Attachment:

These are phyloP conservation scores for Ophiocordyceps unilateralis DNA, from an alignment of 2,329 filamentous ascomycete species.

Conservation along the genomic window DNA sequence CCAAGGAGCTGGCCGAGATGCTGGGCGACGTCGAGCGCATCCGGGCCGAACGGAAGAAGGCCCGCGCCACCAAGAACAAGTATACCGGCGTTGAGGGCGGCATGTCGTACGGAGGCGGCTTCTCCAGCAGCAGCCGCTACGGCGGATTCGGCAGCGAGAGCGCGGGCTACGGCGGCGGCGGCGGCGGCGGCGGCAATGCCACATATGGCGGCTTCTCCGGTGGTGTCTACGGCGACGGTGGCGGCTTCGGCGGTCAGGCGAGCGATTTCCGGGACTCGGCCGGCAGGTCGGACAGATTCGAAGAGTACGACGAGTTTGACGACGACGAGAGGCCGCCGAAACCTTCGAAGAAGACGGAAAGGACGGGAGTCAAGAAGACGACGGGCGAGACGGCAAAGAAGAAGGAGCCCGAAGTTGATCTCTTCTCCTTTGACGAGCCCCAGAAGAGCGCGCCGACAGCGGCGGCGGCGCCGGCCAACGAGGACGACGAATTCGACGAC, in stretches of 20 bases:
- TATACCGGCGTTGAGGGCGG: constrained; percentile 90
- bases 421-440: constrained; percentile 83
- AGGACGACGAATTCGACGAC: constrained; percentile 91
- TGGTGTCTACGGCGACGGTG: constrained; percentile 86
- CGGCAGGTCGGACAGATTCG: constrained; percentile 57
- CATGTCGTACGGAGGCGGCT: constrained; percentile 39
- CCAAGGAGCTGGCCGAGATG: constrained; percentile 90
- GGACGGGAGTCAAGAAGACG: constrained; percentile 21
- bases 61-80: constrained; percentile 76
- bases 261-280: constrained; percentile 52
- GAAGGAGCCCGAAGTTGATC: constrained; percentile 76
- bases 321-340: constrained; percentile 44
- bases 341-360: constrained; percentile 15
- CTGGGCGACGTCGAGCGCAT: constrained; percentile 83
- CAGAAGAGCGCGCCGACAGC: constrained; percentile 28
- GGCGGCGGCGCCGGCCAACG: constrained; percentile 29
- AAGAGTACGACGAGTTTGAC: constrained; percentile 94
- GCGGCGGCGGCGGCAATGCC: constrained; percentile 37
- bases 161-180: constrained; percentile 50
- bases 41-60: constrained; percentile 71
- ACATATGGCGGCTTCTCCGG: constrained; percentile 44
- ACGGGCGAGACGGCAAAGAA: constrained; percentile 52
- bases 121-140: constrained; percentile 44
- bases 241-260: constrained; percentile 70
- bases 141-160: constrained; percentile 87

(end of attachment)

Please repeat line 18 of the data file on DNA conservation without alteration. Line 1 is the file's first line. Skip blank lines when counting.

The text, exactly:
- GGCGGCGGCGCCGGCCAACG: constrained; percentile 29